Here’s some big news in Europe that hasn’t made a big splash in the US and has largely flown under our radar: the very day after Photokina, Tetenal announced that it’s in financial turmoil. Tetenal is one of the largest photochemical businesses in the world and produces chemicals for brands like Ilford and Kodak.
Due to some bad business practices from its suppliers, Tetenal is in a state of insolvency. The film resurgence is real, but it’s still in a very fragile state. Tetenal’s collapse could potentially decimate the film photography industry.
Marwan has been in direct contact with Tetenal and the information he provided in the interview is direct from Tetenal and not hearsay. Tetenal is in a state of insolvency. What does this mean? It’s not quite a bankruptcy, but the company is in a state in which it doesn’t have the cash flow to pay the bills.
How the heck did this happen? Well, unfortunately, suppliers were unable to deliver on their goods in a timely manner and Tetenal’s business customers pulled their orders. Like a bad date, Tetenal was dumped with a dinner tab it couldn’t pay.
In the past, when these situations occurred, businesses would get emergency loans to pay back once their inventory sold. But these are different times. Financial institutions are more reluctant to act in these situations and getting the funds are difficult. It’s very risky with very little guarantee the strategy is successful for both Tetenal and the banks.
What is the result? Similar to a bankruptcy, Tetenal’s management is going through a restructuring process and looking for new ways to generate revenue. Traditionally, Tetenal’s business model was B2B (Business to Business) by converting raw materials into chemicals that were then sold to large photo businesses. This is changing and Tetenal has an ace up its sleeve. It’s looking into expanding its direct-to-consumer business model, thus opening up the opportunity in delivering new ideas and resurrecting some old ideas.
Many forget that Tetenal has been in the photochemical business for 170 years. It has many recipes for developing processes long-forgotten that could fit today’s market. For example, in the days in which the press needed to get negatives to the news outlets quickly, they would use a portable ‘press kit’ to quickly develop the film. As the popularity of digital cameras quickly replaced the need for film cameras, these tablets were no longer needed and quickly forgotten.
As Tetenal is thinking of new ideas, it has realized that this product could possibly return in a new market: home developing. With successful Kickstarters for at-home developing like LAB-BOX, there is a stronger market for at-home developing. Using these at-home products and a simplified way for mixing chemicals, Tetenal may be positioned in quickly bringing back products once thought were no longer needed.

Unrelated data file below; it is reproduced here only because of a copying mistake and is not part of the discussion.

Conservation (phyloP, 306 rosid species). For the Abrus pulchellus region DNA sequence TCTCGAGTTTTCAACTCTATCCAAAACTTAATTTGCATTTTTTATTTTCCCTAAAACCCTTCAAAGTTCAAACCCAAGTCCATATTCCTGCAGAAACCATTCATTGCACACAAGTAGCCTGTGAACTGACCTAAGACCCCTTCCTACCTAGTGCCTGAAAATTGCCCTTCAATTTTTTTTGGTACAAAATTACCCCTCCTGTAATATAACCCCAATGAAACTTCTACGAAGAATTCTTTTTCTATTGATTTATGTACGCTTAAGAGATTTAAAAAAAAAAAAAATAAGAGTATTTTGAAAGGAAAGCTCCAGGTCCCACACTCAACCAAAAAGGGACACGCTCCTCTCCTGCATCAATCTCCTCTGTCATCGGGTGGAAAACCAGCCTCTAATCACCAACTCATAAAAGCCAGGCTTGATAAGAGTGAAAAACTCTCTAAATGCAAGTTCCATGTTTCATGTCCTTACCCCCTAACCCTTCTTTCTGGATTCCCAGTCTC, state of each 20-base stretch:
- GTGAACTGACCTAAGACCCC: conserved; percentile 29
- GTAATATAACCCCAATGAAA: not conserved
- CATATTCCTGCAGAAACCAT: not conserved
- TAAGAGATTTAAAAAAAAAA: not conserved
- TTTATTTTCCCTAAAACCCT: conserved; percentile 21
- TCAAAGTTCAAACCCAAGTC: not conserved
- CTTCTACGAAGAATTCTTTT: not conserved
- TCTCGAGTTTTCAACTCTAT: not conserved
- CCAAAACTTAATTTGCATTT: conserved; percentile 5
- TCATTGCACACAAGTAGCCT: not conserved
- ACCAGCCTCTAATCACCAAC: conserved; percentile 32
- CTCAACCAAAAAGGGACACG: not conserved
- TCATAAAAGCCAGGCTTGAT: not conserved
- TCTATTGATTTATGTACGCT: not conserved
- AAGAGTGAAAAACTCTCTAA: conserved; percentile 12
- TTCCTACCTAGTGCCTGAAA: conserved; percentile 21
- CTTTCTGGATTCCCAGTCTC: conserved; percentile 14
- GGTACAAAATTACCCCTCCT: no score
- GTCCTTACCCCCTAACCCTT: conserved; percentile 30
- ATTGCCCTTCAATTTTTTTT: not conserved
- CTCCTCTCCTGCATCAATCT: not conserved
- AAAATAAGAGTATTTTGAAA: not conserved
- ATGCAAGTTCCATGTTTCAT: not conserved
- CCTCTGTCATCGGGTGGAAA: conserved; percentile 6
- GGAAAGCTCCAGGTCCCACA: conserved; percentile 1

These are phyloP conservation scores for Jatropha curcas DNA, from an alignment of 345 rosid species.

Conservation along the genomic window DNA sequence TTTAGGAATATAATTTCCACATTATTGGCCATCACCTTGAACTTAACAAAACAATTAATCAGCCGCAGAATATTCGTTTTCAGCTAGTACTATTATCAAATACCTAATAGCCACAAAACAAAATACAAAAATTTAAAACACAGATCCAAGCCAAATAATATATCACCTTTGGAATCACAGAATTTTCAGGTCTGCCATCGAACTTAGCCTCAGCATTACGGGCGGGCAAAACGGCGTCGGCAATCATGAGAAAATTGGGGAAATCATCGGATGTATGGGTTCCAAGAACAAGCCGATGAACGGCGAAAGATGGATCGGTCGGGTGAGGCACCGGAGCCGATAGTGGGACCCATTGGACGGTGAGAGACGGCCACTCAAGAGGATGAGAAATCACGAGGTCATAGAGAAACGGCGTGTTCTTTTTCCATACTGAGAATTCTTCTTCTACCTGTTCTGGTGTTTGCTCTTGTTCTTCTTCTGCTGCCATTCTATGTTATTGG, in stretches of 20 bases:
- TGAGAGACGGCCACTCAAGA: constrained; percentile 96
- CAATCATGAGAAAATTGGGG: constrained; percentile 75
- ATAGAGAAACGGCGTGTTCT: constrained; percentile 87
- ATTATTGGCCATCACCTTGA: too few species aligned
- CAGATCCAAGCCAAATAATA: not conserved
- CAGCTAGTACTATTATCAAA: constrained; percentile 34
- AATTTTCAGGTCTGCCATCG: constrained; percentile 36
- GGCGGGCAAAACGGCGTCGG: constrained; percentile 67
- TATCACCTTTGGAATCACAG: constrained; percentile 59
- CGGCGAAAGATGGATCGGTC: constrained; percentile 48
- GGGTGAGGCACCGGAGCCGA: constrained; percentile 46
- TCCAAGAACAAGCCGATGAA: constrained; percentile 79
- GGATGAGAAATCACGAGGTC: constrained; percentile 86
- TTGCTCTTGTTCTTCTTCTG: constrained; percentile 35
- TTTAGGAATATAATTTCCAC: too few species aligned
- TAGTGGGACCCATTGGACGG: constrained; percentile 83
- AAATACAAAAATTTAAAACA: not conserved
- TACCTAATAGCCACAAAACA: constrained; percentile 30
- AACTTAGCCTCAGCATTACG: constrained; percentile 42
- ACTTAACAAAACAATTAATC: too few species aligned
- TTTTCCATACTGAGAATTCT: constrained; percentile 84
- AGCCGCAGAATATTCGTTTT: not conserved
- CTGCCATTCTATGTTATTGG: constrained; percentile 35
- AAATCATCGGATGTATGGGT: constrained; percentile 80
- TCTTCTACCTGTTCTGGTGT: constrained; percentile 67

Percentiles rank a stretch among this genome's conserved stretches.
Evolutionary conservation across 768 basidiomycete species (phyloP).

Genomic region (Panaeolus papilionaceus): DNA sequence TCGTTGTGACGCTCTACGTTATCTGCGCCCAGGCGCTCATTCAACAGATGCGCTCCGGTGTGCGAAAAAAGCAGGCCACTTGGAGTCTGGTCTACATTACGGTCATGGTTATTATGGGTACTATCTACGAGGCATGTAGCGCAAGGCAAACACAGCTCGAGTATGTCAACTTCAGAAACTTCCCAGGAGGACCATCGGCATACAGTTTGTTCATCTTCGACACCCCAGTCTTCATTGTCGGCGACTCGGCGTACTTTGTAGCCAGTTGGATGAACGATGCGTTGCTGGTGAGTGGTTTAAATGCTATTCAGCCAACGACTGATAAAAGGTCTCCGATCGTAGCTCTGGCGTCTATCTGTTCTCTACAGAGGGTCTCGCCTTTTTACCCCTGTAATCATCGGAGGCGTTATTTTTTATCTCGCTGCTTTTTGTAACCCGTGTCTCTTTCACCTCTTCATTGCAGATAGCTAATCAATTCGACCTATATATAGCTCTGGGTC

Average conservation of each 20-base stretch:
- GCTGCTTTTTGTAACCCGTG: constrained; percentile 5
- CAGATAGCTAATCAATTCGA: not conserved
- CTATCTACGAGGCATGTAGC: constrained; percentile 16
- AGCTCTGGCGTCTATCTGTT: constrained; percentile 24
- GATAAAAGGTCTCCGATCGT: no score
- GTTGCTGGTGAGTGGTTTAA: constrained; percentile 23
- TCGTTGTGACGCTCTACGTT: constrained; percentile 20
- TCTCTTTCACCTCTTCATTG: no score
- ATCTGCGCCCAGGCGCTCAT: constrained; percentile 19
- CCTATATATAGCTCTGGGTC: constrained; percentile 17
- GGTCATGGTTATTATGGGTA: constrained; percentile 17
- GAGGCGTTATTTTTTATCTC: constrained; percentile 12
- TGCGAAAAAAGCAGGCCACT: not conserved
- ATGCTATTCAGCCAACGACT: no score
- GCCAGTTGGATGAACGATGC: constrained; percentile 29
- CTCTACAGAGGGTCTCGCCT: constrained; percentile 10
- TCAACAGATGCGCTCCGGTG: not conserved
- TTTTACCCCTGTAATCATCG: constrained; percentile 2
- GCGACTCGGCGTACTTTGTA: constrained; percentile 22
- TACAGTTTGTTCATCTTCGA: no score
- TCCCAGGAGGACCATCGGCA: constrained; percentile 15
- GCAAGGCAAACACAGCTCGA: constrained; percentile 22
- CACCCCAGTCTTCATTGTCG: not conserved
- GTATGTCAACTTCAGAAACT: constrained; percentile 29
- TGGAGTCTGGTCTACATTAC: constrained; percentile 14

But this is just one idea. Tetenal wants to hear from the film community. It’s interested in crowdsourcing ideas for bringing innovation to its business-to-consumer (B2C) strategy. It’s asking the community to share our thoughts, and we can do that by using the hashtag #savetetenal or contacting Tetenal directly on their social media accounts on Facebook, Instagram, and Twitter).
— SilverPan Film Lab (@SilverPanLab) December 6, 2018
— vienna on film (@vienna_on_film) December 6, 2018
@TetenalUK I need a batch of colour film before it's worth buying a kit. Longer lasting/single/smaller/one shot use chems. C-41 costs £3.50 p/r so the kit needs to be cost effective for home dev's. Movie stock dev'ing chems as well. Developing services #savetetenal
— Stu Myers (@StuM35mm) December 6, 2018
Film photography is still a very fragile ecosystem. There are so few players still in the film photography business that those that remain really depend on each other. A domino effect could certainly take place if any of them collapsed. If one business as critical as Tetenal were to fail, we could see a global shortage in film processing chemicals and be left with rolls and rolls of latent images potentially facing the same demise as Kodachrome.
About the author: Bill Manning is the co-host of Studio C-41, a podcast about film photography. You can also connect with Studio C-41 on Facebook, Twitter, and Instagram. This article was also published here.